What Is Vignetting?
Q: When my Nikon D70's 18-70mm lens is at its wide angle (18mm) setting, I'm getting dark corners on my skies. Is this normal or is something wrong?
A: This problem is common with many lenses and it's called vignetting. It's caused by a reduction in light at the edge of the lens. The barrel or sides of the lens become visible, resulting in dark corners in the image. The use of teleconverters can also result in vignetting. It's an optical problem that, unfortunately, goes hand-in-hand with making lenses affordable. The only true cure is to buy extremely expensive professional lenses.
This image of a plain background shows the effect of vignetting - the darkening in the corners of an image. Where it exists, on most photos it's not noticeable but wide-angle zoom lenses set at their widest field of view may exhibit it, especially if filters are attached.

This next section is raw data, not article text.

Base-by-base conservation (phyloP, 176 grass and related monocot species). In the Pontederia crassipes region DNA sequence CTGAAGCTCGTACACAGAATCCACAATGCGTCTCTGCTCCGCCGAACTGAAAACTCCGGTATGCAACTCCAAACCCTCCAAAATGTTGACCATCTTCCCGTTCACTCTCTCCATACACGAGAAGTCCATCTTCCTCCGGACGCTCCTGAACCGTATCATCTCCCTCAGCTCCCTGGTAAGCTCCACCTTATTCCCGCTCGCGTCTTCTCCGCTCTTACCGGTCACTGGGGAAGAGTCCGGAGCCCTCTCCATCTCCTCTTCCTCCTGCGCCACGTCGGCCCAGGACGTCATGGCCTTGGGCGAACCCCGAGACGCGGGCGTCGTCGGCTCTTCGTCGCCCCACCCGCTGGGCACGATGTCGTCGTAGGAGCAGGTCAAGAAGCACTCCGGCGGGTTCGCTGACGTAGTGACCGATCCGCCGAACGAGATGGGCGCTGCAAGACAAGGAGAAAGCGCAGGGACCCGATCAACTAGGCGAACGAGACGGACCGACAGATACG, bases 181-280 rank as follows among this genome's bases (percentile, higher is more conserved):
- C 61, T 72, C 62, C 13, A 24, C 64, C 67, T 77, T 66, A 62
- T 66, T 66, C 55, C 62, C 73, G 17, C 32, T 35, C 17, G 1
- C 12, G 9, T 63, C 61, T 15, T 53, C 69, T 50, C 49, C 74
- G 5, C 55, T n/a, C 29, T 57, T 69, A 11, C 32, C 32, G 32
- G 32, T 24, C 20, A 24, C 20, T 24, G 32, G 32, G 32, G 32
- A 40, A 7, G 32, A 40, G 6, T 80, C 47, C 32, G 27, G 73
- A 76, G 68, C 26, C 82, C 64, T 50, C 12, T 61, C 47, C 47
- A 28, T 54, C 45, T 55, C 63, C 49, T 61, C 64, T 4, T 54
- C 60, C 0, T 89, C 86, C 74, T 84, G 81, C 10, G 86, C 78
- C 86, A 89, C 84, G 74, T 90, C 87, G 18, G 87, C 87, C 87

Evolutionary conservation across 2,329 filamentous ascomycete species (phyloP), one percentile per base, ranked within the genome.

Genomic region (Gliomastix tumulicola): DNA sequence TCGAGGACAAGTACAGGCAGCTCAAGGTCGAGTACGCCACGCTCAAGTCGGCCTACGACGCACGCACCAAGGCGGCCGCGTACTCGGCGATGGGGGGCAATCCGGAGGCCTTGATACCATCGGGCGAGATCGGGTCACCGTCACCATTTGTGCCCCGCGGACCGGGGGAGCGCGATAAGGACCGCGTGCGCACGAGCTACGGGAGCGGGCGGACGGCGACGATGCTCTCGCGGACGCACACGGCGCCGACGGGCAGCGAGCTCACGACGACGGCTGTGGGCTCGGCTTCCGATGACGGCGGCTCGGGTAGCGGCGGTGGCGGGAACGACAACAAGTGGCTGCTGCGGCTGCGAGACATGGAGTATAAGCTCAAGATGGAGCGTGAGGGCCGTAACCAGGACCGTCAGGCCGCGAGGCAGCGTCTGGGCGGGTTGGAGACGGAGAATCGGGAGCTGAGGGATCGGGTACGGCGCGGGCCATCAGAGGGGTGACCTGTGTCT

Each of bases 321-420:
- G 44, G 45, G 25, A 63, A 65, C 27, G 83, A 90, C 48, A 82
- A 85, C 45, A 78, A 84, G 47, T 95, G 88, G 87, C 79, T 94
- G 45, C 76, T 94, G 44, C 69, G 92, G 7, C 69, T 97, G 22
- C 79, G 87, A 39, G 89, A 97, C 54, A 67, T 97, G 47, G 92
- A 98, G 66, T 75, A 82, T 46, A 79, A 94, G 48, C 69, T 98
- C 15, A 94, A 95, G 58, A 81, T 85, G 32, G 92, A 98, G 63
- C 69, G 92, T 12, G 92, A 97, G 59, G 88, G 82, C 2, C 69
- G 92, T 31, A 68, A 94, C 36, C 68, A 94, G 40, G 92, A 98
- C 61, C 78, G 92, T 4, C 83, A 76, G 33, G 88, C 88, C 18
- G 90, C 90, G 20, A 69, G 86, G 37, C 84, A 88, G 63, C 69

Vignetting is usually worst when the lens aperture is wide open, so switching to aperture-priority mode and stopping down the lens to f/5.6 or f/8 will help somewhat. Another solution is to zoom in slightly but that of course means you can't use your lens's widest setting.
If you've attached filters (e.g. an Ultra Violet or a Polarizing filter) to your lens, that can also lead to vignetting. So your choice in this case is to remove the filter(s) or zoom in slightly to remove the vignetting.
If you shoot digitally and in RAW mode, a software solution to vignetting can be found in the RAW converter in Adobe PhotoShop. In the Advanced mode, there's a Vignetting slider which allows you to increase the exposure at the edges of the frame, thus removing the problem. [On Nikon digital SLRs RAW files are called .NEF files]
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